Unsplash

Men must reclaim personal connection from AI

By 
  • June 13, 2024

The phenomenon of male loneliness has risen strikingly in recent years, the problem so glaring that some Canadian and U.S. social scientists classify it as an epidemic.

Consider the findings of Statistics Canada’s men’s mental health survey from July 2023: 38 per cent of male respondents stated that they only “sometimes, rarely or never have someone to count on.” Budweiser Canada’s friendship survey of 1,000 Canadian men in 2023 revealed that 50 per cent get together with friends just once a month or even less often

Regarding the United States, the 2023 Survey on American Life uncovered that “one in five American men who are unmarried and not in a romantic relationship report not having any close friends. The data also indicates that the percentage of males with at least six close friends halved from 55 per cent in 1990 to 27 per cent in 2023.

Undoubtedly, the rise of social media platforms has revolutionized our social interactions. However, the real question is how the rapid advancement of artificial intelligence will further reshape the landscape of human connections.

Dr. Ed Tse, a Calgary Catholic who founded AI Parenting Live, spoke about combatting male loneliness during a recent webinar hosted by Heroic Men, a Catholic men's brotherhood-building media platform based in the United States.

In his preamble, Tse said it is essential to be mindful that everything you see on the Internet “exists to manipulate you, change your opinion and make you believe in something else” and that it is “profitable to throw you into an echo chamber and only to amplify the posts that are the most angry and sensationalized” as it prolongs screen time.

Safeguarding against behavioral-changing algorithmic manipulation requires men and women to deeply understand and adhere to their “unshakeable faith and truth,” said Tse.

The entrepreneur remarked that in his presentations to students, he engages them by discussing some famous AI movies such as Terminator 2: Judgment Day, Blade Runner and 2001: A Space Odyssey. In these films, whether it be the antagonistic T-1000, bioengineered replicants or the HAL 9000 supercomputer, all these artificial entities determine that they are more advanced than their human creators. Thus, they must be conquered with extreme prejudice.

Tse said the “fatal mistake” made by the human scientists and inventors in those feature films is imbuing the AI with the ability to make moral decisions.

“In the Bible, Adam and Eve ate from the tree that could tell the difference between good and evil,” said Tse. “We humans have the ability to tell what is good and evil. The AI did not eat from that tree — and it never will. It is not even trained to do that right now. It is trained to figure out how to keep your eyeballs online for as long as possible. Forget good and evil. It does not ask, ‘Is this a true post or not?’ ”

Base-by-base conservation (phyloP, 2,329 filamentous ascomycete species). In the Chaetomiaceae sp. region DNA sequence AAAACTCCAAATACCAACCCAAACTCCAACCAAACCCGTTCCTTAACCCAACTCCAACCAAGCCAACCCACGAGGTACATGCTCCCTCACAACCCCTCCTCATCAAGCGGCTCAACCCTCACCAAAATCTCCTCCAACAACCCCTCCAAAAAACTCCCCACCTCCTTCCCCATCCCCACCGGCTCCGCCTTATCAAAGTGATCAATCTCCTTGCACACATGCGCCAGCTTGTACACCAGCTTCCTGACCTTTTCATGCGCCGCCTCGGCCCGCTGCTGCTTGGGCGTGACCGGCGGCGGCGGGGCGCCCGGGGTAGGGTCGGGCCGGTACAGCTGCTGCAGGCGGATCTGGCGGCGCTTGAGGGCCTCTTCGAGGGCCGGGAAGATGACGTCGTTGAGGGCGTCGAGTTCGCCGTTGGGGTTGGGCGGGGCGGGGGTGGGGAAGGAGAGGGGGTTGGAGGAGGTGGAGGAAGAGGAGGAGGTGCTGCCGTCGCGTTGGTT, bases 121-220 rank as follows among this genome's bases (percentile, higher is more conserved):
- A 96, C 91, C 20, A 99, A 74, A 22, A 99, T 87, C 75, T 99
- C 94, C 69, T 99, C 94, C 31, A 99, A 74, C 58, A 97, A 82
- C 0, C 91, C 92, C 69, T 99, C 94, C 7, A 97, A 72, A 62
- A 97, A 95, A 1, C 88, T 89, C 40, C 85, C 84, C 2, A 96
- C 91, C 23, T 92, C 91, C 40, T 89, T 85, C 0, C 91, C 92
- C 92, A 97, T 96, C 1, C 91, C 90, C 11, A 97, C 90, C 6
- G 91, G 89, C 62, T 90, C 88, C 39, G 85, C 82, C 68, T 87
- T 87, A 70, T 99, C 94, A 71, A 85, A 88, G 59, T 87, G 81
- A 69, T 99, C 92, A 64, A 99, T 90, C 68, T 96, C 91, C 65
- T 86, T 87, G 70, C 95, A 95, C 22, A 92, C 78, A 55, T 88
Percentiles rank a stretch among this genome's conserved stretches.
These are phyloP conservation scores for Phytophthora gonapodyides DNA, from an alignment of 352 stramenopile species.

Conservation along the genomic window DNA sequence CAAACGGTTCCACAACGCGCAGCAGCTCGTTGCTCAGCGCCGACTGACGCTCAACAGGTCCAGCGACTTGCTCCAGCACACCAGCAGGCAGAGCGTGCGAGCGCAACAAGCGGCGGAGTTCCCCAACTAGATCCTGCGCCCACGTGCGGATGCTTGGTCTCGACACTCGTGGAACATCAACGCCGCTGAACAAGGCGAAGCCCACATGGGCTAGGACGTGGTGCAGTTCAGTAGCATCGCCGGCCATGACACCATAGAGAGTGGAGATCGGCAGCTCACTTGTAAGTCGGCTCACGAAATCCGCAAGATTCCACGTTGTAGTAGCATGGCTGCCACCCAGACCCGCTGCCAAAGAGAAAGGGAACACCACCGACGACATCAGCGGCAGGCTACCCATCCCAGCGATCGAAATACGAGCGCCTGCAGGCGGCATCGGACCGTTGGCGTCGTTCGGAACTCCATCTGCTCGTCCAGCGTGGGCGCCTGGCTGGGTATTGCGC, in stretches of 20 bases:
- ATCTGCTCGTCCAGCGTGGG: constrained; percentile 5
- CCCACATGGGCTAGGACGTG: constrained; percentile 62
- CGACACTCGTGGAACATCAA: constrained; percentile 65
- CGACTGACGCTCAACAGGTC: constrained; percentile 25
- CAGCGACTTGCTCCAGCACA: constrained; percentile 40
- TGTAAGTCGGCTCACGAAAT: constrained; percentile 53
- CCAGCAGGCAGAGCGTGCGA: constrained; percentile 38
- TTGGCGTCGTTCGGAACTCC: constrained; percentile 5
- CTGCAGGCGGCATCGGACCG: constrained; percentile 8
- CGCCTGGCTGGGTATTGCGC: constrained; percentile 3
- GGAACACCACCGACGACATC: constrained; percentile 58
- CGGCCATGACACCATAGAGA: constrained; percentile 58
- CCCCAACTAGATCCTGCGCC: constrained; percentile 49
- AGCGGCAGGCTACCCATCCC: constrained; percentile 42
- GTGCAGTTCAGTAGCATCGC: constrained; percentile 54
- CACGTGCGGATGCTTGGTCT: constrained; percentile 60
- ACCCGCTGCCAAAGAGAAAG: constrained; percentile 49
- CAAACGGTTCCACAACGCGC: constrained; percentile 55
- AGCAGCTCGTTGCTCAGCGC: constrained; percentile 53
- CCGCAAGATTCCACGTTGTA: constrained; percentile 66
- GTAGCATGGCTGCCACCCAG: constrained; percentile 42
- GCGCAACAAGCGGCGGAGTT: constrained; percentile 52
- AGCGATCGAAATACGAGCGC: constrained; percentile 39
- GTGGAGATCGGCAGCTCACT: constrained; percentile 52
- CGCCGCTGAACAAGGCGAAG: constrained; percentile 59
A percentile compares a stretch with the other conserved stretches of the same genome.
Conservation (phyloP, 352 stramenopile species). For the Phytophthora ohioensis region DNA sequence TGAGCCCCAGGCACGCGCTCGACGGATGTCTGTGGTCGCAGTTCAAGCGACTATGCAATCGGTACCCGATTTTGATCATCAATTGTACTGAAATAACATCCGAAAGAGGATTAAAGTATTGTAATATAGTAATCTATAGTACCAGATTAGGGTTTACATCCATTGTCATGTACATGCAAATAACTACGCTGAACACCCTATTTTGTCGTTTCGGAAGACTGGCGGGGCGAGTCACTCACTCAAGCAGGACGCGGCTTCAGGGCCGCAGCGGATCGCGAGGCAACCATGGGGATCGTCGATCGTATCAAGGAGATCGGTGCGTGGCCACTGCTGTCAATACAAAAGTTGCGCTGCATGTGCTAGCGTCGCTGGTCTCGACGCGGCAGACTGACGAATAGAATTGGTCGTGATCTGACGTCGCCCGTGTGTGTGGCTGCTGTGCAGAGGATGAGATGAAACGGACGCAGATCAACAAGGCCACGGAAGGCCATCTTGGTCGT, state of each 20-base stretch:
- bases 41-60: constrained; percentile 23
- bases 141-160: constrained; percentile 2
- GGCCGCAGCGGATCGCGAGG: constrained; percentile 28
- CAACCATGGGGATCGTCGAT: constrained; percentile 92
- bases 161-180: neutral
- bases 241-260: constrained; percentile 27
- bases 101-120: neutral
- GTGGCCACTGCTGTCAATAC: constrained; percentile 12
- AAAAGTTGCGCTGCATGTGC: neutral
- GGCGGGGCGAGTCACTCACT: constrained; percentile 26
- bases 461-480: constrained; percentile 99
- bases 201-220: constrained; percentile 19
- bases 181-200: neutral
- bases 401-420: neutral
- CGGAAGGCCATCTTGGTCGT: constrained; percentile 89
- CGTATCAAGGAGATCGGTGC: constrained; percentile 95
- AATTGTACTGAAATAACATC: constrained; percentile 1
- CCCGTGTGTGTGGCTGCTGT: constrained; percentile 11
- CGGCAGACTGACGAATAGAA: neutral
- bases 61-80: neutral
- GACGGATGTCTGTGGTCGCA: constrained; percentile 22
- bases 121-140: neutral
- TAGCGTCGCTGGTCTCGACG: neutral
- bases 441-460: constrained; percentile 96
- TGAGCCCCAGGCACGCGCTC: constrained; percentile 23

Individuals mindful that humans possess more innate wisdom about morality than AI can make empowered and affirming decisions for their “digital soul,” said Tse. A person can dictate to these systems what content they want to see and what emotionally triggering subject matter to render invisible.

“Whose job is it to determine what is right and wrong?” asked Tse. “It is your job. If you see a lot of negative stuff, you had better start not spending so many milliseconds watching and dwelling on those posts. You have to take control and tell the AI you only want to see good things.”

Tse said one of the benefits that can often accompany a cathartic digital shift into positivity is a renewed desire to pursue social experiences and friendships outside of the Internet ecosystem. He spoke of the importance of person-to-person connections as a man and a Catholic.

“It is so important to connect with people face to face,” said Tse. “Get out of your comfort zone. Start conversations. Don’t leave it all online.

“Think about all the action words in the Bible. God does not call you to perform miracles or split the sea. He says, ‘Go,’ ‘speak,’ ‘testify’ and ‘listen.’ This is your basic commandment.”

Please support The Catholic Register

Unlike many media companies, The Catholic Register has never charged readers for access to the news and information on our website. We want to keep our award-winning journalism as widely available as possible. But we need your help.

For more than 125 years, The Register has been a trusted source of faith-based journalism. By making even a small donation you help ensure our future as an important voice in the Catholic Church. If you support the mission of Catholic journalism, please donate today. Thank you.

DONATE